For plating a composite coating comprising tin, non-metallic particles, and bismuth, a source of Bi3+ ions is included in the composition. Sources of bismuth include bismuth sulfate, and salts of alkylsulfonates, such as bismuth methanesulfonate. Typically, the concentration of the source of Bi3+ ions is sufficient to provide between about 1 g/L and about 30 g/L of Bi3+ ions into the bath, preferably between about 5 g/L and about 20 g/L. A composite coating deposited from a composition comprising a source of Bi3+ ions may yield a coating having between about 1% by weight and about 60% by weight bismuth, with bismuth contents from about 1% by weight to about 5% by weight in some composite coatings and between about 50% by weight and about 60% by weight in other composite coatings.

For plating a composite coating comprising tin, non-metallic particles, and zinc, a source of Zn2+ ions is included in the composition. The zinc ion may be present in the bath in the form of a soluble salt such as zinc methanesulfonate, zinc sulfate, zinc chloride, stannous fluoride, zinc fluoroborate, zinc sulfamate, zinc acetate, and others. Typically, the concentration of the source of Zn2+ ions is sufficient to provide between about 0.1 g/L and about 20 g/L of Zn2+ ions into the bath, preferably between about 0.1 g/L and about 6 g/L. A composite coating deposited from a composition comprising a source of Zn2+ ions may yield a coating having between about 5% by weight and about 35% by weight zinc, typically between about 7% by weight and about 10% by weight in some composite coatings, or as high as between about 25% by weight and about 30% by weight in corrosion-resistant composite coatings.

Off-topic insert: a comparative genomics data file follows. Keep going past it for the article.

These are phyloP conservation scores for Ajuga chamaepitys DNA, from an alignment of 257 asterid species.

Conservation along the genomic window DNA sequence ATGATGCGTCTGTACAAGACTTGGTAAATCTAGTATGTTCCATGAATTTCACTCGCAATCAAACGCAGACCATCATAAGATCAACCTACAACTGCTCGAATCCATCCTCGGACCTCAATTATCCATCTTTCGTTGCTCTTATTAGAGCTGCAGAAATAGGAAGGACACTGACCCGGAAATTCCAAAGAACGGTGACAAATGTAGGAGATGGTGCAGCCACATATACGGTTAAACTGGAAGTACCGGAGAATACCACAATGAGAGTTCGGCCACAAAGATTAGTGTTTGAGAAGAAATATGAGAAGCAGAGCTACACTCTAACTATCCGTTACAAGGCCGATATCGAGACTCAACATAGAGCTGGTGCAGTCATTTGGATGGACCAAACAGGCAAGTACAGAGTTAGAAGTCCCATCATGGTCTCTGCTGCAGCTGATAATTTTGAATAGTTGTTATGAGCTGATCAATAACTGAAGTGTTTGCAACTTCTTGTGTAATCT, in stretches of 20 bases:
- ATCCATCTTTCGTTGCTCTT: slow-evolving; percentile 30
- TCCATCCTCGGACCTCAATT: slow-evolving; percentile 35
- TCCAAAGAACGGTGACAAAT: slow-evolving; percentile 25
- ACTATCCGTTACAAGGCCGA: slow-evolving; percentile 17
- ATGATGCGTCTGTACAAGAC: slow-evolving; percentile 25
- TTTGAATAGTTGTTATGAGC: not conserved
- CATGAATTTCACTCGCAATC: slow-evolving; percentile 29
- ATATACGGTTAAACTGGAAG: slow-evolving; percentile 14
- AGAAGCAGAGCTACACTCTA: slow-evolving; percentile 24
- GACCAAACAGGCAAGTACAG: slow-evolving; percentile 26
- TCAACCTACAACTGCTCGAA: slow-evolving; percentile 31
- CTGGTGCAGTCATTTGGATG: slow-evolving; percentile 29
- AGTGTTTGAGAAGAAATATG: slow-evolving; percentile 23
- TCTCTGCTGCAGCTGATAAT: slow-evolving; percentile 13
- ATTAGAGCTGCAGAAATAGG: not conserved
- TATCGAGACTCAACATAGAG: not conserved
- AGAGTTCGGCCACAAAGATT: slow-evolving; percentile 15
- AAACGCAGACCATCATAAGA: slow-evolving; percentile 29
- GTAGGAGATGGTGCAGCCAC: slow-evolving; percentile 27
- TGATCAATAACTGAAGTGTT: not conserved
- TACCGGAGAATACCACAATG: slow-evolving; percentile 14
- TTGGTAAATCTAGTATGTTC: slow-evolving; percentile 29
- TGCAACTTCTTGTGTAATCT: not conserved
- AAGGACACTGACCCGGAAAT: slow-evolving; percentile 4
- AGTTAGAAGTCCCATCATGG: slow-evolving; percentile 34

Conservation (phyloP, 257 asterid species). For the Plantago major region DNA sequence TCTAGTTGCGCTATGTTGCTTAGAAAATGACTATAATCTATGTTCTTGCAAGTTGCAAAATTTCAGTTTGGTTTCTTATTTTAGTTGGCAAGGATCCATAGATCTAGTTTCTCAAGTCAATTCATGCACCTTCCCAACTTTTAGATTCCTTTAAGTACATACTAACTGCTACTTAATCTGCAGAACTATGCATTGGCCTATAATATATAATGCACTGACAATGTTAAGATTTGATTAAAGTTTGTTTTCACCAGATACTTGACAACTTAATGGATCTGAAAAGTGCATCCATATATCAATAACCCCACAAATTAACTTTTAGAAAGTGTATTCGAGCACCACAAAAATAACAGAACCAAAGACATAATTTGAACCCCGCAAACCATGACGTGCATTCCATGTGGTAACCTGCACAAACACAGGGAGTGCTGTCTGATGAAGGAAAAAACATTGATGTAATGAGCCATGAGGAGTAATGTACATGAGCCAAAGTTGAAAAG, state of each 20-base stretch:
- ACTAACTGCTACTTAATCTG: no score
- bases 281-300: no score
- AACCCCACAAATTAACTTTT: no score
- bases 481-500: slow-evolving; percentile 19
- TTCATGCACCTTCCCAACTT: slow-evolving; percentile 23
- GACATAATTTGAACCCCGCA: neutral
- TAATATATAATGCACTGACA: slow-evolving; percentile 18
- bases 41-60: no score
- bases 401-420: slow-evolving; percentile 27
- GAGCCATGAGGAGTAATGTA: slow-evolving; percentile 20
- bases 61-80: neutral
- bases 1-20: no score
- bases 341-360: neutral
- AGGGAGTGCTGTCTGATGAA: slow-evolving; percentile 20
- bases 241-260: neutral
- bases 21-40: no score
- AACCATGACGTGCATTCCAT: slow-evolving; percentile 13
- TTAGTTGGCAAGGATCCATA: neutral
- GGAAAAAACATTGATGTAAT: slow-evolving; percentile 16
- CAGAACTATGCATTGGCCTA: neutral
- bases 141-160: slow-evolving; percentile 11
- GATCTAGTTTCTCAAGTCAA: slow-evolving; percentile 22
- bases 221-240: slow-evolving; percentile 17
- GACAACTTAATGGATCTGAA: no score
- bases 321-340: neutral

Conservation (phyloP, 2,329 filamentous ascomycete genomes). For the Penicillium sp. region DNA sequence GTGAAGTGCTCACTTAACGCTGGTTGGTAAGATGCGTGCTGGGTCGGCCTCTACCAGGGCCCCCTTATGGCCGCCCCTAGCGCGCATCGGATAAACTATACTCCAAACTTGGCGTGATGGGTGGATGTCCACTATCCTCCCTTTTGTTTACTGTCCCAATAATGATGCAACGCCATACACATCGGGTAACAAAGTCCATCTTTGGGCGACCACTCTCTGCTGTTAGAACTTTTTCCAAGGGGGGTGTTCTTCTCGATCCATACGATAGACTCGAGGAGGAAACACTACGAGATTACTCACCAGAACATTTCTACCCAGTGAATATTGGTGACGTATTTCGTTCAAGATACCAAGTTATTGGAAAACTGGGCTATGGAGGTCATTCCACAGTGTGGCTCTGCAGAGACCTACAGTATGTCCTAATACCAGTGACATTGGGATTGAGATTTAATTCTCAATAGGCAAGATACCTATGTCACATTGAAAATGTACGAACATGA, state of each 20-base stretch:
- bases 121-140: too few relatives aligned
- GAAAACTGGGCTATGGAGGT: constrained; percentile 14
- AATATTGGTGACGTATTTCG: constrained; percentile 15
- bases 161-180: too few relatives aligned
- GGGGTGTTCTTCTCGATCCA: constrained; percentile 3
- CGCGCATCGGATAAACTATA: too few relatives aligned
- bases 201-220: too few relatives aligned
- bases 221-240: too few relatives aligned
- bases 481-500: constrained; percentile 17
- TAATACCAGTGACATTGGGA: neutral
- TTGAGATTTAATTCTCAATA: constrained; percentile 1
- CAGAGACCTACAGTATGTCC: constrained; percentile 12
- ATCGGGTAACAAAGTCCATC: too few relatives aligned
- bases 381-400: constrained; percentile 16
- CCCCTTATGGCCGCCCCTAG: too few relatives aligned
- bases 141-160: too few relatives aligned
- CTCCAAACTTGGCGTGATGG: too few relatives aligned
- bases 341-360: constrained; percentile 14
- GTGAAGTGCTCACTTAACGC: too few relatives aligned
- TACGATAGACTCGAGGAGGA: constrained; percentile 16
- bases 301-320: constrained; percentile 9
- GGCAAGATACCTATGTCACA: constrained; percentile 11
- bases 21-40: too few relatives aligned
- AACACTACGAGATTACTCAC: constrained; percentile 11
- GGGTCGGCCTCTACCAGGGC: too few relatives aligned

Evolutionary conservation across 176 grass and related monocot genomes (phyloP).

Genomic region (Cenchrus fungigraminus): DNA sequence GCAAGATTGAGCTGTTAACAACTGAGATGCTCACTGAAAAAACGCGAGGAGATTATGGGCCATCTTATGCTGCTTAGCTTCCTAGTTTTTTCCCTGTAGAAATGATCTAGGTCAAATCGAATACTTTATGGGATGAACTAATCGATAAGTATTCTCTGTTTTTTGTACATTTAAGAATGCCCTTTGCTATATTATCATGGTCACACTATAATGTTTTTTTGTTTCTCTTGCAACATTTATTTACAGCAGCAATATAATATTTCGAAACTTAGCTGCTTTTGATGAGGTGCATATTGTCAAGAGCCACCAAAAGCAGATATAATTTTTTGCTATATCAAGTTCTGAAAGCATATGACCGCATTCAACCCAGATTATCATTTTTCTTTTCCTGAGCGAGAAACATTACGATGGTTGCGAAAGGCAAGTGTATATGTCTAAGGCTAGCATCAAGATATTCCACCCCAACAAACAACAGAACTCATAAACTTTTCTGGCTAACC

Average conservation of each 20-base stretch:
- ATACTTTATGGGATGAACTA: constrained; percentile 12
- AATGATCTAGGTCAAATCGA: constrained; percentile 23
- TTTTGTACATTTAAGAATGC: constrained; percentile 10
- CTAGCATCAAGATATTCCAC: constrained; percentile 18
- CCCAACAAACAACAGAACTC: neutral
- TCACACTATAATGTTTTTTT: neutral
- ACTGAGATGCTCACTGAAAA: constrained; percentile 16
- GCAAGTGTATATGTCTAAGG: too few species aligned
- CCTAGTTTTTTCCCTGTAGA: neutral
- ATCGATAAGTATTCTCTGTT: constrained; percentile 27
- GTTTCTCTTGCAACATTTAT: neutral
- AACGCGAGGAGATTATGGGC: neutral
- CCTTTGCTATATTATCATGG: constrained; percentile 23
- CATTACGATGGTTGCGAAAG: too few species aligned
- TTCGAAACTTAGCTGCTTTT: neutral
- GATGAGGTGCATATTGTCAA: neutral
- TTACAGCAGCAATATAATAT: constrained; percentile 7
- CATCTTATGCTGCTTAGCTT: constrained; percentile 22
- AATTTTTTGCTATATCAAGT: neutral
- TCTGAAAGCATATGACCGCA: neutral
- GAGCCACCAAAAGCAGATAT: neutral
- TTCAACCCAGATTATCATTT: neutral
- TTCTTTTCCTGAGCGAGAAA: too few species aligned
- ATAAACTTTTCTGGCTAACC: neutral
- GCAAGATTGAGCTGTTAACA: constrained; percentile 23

For plating a composite coating comprising tin, non-metallic particles, and silver, a source of Ag+ ions is included in the composition. Silver compounds include silver salts of the sulfonic acids such as methanesulfonic acid, as well as, silver sulfate, silver oxide, silver chloride, silver nitrate, silver bromide, silver iodide, silver phosphate, silver pyrophosphate, silver acetate, silver formate, silver citrate, silver gluconate, silver tartrate, silver lactate, silver succinate, silver sulfamate, silver tetrafluoroborate and silver hexafluorosilicate. Each of these silver compounds may be used individually or in a mixture of two or more of them. Typically, Ag+ ions are sparingly soluble with most anions. Therefore, the source of Ag+ ions is preferably limited to salts of nitrate, acetate, and preferably methane sulfonate. Typically, the concentration of the source of Ag+ ions is sufficient to provide between about 0.1 g/L and about 1.5 g/L of Ag+ ions into the bath, preferably between about 0.3 g/L and about 0.7 g/L, more preferably between about 0.4 g/L and about 0.6 g/L. For example, Ag(MSA) may be added to provide between about 0.2 g/L and about 1.0 g/L Ag+ ions to the plating bath. A composite coating deposited from a composition comprising a source of Ag+ ions may yield a coating having between about 1% by weight and about 10% by weight silver, more typically from about 2% by weight to about 5% by weight.